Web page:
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The winter life of the crow (03/06/2013)
by Roger Lacher

Dead of winter Friday, booted writer holed up by stove, the window shows monochrome for miles.

Itís been a quiet week here in Minnesota. Seldom above zero. The oak goes in and the smoke comes out, ashes get sprinkled on ice underfoot. Most sounds and sights are puffled under a foot of snow. At night the trees crack and coyotes howl in packs. Those hours pass with the bittersweet speed of blackstrap. Sunís seemed kind of shy - out with a pair of dogs just one day lately, then blurred back over the hill by flurries and nightfall. Sundogs are important omens. But one forgets, the whole skull becomes numb with cold and darkness.

The real dog is out just long enough to track her circle by mailbox, bridge over steaming creek, pasture fence, shed, woods edge, cornshock, rabbit lair, junk trunk, perimeter of smelly yellows. She gnaws at frozen venison swinging from a tree, a salvaged buck too far gone for me. Then back to scratch at the door, pine fibers pile up from the pawing, someday sheíll be through without my help. Someday weíll all be in and out of the cold.



Crows on snow. Is it true they live to be 100? Is it true they assassinate a bad crow in the band? A bunch last fall had one down, pinned and pecked, on the ground. I followed my binoculars down to find just a spot of blood, no body, few feathers. Itís not the first time Iíve witnessed this.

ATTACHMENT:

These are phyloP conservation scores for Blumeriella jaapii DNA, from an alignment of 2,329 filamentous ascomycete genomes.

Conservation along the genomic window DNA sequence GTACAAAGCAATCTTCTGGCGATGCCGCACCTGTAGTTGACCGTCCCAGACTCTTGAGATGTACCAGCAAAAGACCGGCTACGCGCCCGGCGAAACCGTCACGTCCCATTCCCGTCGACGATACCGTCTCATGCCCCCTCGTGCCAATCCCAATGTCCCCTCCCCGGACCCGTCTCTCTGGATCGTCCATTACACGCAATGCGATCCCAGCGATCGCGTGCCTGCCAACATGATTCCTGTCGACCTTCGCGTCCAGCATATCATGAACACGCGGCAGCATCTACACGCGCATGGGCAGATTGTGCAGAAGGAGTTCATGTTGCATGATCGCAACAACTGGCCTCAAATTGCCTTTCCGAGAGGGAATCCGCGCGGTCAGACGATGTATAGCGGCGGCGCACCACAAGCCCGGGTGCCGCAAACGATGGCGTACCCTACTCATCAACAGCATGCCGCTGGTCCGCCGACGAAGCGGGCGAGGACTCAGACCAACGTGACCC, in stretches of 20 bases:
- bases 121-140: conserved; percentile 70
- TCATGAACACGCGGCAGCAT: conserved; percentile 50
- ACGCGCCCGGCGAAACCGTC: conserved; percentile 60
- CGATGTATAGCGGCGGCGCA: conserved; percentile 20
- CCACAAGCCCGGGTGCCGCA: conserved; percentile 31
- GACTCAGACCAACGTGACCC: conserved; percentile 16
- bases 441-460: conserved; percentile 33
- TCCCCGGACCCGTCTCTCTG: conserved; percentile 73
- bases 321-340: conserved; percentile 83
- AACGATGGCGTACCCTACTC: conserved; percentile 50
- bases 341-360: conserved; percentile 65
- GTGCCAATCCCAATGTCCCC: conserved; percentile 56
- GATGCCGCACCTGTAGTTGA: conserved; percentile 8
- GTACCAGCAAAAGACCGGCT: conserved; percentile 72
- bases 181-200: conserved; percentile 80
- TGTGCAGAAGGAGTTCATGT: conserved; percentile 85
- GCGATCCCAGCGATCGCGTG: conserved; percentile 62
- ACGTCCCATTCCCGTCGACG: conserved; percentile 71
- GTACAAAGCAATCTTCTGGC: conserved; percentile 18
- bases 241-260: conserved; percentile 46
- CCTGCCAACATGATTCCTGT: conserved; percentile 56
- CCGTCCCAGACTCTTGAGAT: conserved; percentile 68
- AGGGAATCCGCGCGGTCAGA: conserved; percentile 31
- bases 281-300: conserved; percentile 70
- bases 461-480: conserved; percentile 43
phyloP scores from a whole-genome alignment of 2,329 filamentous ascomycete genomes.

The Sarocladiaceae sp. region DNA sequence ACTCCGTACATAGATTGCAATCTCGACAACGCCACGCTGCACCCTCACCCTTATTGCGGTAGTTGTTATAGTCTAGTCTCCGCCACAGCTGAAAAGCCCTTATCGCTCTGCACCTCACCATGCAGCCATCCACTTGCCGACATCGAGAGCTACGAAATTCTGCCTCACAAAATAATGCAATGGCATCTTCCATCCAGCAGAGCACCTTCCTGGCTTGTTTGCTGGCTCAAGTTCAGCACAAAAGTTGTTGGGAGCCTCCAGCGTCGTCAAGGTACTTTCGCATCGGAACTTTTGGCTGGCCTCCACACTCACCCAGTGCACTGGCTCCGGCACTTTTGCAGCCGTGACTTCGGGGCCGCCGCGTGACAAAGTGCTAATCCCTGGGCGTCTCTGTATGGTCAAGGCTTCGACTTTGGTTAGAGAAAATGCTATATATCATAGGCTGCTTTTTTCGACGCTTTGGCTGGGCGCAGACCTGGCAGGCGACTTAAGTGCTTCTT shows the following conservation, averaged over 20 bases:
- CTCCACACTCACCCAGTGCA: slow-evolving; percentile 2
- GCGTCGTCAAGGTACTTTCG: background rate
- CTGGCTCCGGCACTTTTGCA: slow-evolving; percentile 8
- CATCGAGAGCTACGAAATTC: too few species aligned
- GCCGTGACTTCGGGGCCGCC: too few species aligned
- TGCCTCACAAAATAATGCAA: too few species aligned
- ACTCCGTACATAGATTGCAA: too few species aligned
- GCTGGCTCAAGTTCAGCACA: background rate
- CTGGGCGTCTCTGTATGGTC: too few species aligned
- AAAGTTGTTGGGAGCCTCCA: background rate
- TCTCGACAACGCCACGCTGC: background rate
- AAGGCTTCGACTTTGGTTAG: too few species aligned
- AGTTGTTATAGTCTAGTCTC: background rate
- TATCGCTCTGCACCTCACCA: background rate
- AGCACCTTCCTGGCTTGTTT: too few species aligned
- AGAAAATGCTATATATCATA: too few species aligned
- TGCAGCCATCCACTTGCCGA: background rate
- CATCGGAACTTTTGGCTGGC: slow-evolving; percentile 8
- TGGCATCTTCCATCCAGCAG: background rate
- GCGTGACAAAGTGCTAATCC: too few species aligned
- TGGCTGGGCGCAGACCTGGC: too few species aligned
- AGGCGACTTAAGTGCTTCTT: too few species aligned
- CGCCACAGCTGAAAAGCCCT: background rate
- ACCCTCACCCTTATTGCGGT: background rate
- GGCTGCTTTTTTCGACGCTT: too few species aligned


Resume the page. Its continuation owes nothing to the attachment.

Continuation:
A crow on snow is like a dotted ďiĒ or period on a page pretty much vacant. Trees, their stumps, fenceposts and angry wire stand stark out on the white sheet. The margins move in slow, like cold in bones, to see if something black can escape, take wing. The crow, no dummy, does.

The sunís a joke in Minnesota until the Equinox. Itís up late and weak, bleary with hangover from the bluffs, needs a couple dogs to brave a flurry. The dogs just hang there on East and West, no bark or bite, drooling uselessly into the pink sunset. Crow flies as close as she wants. Nothing melts. Her feathers are a veritable solar collector and from up here sheís hot to spot brunch.

At 20 below smoke rises slow and straight. Creeks steam. Semis on I-90 whine frozen tires for miles. Cattle hunch with frosted muzzles. Coyotes curl up on a goat prairieís yellow sandstone. Bright schoolbuses shift the inclines of country roads, growl on toward the big river. A shotgun blast on the ridge is a red oak finally fractured by this cold. All this the crow knows.

Thereís corn and plenty of it. Standing fields are shopping malls open 24 hours for wildlife. Snow tells the tale in tracks of all configurations. The farmers ink those tracks on their 1040ís, hope for the best. But cornís boring to a crow with class, black as a briquet in a cave, savvy as a snakeís patience. The last snake I saw taken by a crow was a big one, 30 inches or so. The bird worked for altitude, the garter snake writhed for leverage, they went fighting out of sight over the ridge. I bet the bird won, sort of a dinosaur itself, using wits instead of cutlery of raptors. Probably called a friend, cah, cah.

Except for snow snakes, yuk, and the same old frozen field corn or warm manure spreader corn, thereís not much out there except that possum from last Tuesday. Most crows watch their diet. They discuss food at length. They ignore microwaves and calories. Proteinís nice but what about variety? Taste?

At 800 feet itís obvious, a deer crumpled up by a pickup late for work. The crow drops down, no falcon by far, but fast enough. Good, itís dead. Itís a real drag waiting around for canines or the elements to finish off breakfast. Crows arenít much equipped for killing meals over 8 ounces. But theyíre real social: friends and neighbors! Guess what! I found a whole bunch of bank bags from a leaky Brinks truck, come on down! I canít count the sacks, but the first oneís full of 100ís.